By Matthew Ford
One of the key objectives in any communication campaign is to frame the debate. That means ensuring public discourse takes place where you are strong and where your opponents are weak. Essentially, you need to make certain that your story is the one being heard most loudly.
In this area Russia has failed and that’s happened for several reasons.
War, invasion or special military operation?
Russia has been reluctant to even concede that the war in Ukraine is actually happening.
While the rest of world is talking about war and an unprovoked Russian invasion, Russia is instead talking about a “special military operation”.
The purpose of the “special military operation”, according to Russia, is to “denazify” Ukraine. This is a narrative that is particularly difficult for the world to swallow while Russia attacks Ukraine’s Jewish President and bombs the Babyn Yar holocaust memorial site. Russia has chosen to try to frame the debate of the war in an area where it is very weak.
In order to maintain this narrative, Russia has gone so far as to warn media outlets and schools that ‘referring to the ongoing military campaign as an “invasion”, “attack” or “declaration of war” will lead to the offending website being blocked.’
By censoring its own media, and trying to ‘sell’ the war where it is weak, Russia has failed to frame the debate and has allowed the Ukrainians to tell the narrative instead, which they have done in an innovative and inspiring way.
Social media is key
For some time now social media has played an ever-increasing role in conflict and protest. From conflicts in Syria, Yemen and Iraq to the Freedom Convoy protests in Canada, social media is increasingly driving the narrative.
This creates problems for Russia in terms of framing the debate in Ukraine. While Russia is passing laws which would see people jailed for 15 years for spreading so-called “fake news” about the war, censoring social media is not so easy.
Russia has announced it will restrict access to Facebook, after Facebook began fact checking and flagging posts from several Russian news outlets. But Russians and Ukrainians have many options beyond Facebook.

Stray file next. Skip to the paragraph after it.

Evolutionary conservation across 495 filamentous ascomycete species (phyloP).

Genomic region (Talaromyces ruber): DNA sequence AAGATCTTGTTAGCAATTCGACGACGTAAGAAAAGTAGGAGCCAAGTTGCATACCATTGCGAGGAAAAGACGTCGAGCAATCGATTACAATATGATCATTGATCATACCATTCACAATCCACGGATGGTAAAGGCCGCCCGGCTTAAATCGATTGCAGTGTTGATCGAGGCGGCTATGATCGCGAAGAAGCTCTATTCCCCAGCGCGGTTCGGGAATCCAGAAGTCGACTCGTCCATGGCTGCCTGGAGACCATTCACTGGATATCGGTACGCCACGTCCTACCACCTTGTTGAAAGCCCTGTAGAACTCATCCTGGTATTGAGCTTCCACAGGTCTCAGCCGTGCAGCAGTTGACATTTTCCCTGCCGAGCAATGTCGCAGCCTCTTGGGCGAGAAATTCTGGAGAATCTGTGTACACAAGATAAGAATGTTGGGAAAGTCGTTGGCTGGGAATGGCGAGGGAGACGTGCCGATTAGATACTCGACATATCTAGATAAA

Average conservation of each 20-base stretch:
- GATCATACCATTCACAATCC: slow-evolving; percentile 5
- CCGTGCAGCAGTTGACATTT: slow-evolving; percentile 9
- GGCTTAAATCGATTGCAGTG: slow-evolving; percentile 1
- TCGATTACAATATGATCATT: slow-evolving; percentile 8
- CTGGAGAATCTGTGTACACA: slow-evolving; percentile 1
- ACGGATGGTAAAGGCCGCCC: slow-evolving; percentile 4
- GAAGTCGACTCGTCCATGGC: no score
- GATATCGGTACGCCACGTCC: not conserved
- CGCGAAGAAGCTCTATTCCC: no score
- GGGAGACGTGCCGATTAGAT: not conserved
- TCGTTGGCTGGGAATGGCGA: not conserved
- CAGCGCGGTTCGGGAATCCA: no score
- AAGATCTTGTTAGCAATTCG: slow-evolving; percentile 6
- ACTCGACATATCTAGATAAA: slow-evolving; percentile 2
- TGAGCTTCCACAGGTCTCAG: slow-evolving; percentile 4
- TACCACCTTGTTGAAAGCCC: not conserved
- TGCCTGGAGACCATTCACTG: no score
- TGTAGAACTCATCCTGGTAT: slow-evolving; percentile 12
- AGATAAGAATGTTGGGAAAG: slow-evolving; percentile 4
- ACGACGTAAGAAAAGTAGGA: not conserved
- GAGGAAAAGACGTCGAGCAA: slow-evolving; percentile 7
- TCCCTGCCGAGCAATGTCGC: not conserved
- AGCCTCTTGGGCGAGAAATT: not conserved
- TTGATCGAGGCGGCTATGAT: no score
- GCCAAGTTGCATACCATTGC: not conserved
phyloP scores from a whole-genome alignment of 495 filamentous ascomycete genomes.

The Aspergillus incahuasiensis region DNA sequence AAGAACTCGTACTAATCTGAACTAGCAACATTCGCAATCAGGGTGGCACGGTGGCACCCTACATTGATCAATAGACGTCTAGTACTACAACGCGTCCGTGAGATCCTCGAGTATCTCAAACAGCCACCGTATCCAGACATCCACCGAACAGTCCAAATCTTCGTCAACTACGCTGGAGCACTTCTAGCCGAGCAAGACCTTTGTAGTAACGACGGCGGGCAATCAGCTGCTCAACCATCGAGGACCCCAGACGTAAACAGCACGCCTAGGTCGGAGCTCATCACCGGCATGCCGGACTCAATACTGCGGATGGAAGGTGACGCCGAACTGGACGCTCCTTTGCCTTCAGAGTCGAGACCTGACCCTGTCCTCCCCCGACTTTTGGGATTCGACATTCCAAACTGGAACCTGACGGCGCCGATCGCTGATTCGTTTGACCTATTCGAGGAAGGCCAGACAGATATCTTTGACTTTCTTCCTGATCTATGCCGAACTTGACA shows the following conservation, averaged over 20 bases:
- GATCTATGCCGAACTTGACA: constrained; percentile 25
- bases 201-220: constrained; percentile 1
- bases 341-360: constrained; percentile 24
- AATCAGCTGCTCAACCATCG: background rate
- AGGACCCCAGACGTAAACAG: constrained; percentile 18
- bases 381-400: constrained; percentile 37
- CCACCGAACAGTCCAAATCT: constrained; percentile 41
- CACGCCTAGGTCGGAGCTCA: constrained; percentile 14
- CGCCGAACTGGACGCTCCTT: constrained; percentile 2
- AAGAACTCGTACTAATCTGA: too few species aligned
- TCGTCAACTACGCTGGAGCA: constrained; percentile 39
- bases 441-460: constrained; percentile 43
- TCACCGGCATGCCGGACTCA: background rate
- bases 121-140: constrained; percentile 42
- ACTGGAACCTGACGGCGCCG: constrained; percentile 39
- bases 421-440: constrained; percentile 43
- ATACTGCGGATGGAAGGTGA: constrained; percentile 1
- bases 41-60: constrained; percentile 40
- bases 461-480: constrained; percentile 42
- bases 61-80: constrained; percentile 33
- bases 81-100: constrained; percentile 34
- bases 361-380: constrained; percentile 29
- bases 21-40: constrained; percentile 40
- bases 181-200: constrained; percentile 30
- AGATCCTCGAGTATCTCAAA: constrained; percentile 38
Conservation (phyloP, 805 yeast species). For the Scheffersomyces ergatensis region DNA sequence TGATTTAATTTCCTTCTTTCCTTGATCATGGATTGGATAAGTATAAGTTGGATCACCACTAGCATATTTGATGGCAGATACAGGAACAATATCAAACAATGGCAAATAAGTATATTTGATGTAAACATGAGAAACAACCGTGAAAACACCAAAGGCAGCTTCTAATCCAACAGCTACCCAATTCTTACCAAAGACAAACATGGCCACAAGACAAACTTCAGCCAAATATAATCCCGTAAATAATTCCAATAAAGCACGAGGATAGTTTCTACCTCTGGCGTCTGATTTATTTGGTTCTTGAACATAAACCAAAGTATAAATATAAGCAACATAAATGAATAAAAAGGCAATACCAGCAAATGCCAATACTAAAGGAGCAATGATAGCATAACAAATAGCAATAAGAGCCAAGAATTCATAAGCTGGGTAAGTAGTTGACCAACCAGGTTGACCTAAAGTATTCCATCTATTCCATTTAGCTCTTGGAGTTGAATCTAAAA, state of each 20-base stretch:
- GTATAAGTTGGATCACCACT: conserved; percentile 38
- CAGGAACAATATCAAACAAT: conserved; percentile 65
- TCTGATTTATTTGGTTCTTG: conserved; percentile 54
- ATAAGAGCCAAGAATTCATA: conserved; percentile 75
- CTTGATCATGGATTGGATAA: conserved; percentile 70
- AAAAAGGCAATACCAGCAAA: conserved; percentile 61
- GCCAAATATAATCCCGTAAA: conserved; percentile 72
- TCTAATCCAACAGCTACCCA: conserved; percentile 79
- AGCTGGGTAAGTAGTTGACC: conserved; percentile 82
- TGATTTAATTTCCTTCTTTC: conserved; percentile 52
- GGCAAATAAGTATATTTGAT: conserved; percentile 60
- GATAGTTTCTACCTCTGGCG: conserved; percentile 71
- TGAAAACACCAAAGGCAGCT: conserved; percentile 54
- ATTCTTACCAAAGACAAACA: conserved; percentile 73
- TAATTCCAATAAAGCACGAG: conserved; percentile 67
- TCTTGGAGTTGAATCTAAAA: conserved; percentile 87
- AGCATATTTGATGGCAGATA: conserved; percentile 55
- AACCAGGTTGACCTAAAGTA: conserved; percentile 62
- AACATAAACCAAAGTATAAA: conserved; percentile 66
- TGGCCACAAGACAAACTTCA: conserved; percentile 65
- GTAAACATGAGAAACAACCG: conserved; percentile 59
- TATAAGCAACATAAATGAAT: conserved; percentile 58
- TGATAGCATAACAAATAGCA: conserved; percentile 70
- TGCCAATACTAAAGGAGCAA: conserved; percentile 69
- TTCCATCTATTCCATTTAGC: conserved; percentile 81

Telegram is a hybrid instant messaging service, founded by a Russian entrepreneur, with hundreds of millions of users, particularly in Eastern Europe. Messages on the platform are end-to-end encrypted, making censorship particularly difficult.
The Telegram channel @UkraineNOW, for example, boasts over 1 million followers and posts daily content on the war.
The Ukrainian Government also established the Find Your Own Telegram channel, which details captured Russian soldiers. With the Russian Government largely refusing to acknowledge any casualties or that there are Russian Prisoners of War, it is through Telegram that many Russian families have learned of the sad fate of their captured family members.
The video streaming platform TikTok has seen an incredible rise in its user base over the past few years, particularly among younger users. Russia and Ukraine are no exception.
For the first time TikTok appears to be playing a significant role in driving the narrative of a conflict. The app is currently awash with footage from Ukraine.
And it seems that Russia has been less willing to censor the app than American owned apps like Facebook, Twitter, YouTube and Instagram.
This could be because TikTok is owned by Chinese company ByteDance Ltd. China has somewhat distanced itself from the conflict in Ukraine, abstaining on UN votes thus far. Nonetheless, Chinese Foreign Ministry spokesperson Wang Wenbin did feel the need to publicly state that “China and Russia are strategic partners, but not allies.”
Whether ally or not, Russia may well be reluctant to censor a social media platform from one of its main strategic partners. However, a new ‘landing law’, which will mean all social media platforms must have a physical presence in Russia and register with their communications regulator Roskomnadzor, may make TikTok and other platforms more vulnerable to censorship in future.
Russia is taking extraordinary steps to conceal what is happening in Ukraine and to tell its own narrative. But it is largely failing.
While Russian President Vladimir Putin is often filmed looking remote and isolated, sitting at the head of an extremely long conference table, Ukrainian President Volodymyr Zelenskyy has taken the exact opposite approach.
He posts daily updates to his millions of followers on social media, usually filmed himself, where he is seen in close contact with his government and advisers. Each new video is its own act of defiance. President Zelenskyy clearly understands the social media age and its need for personal connection and engagement, whereas President Putin clearly does not.
In spite of the heroic defence of their country, it may well be the overwhelming Russian forces are able to defeat Ukraine militarily. But when it comes to the social media war, Russia has already lost.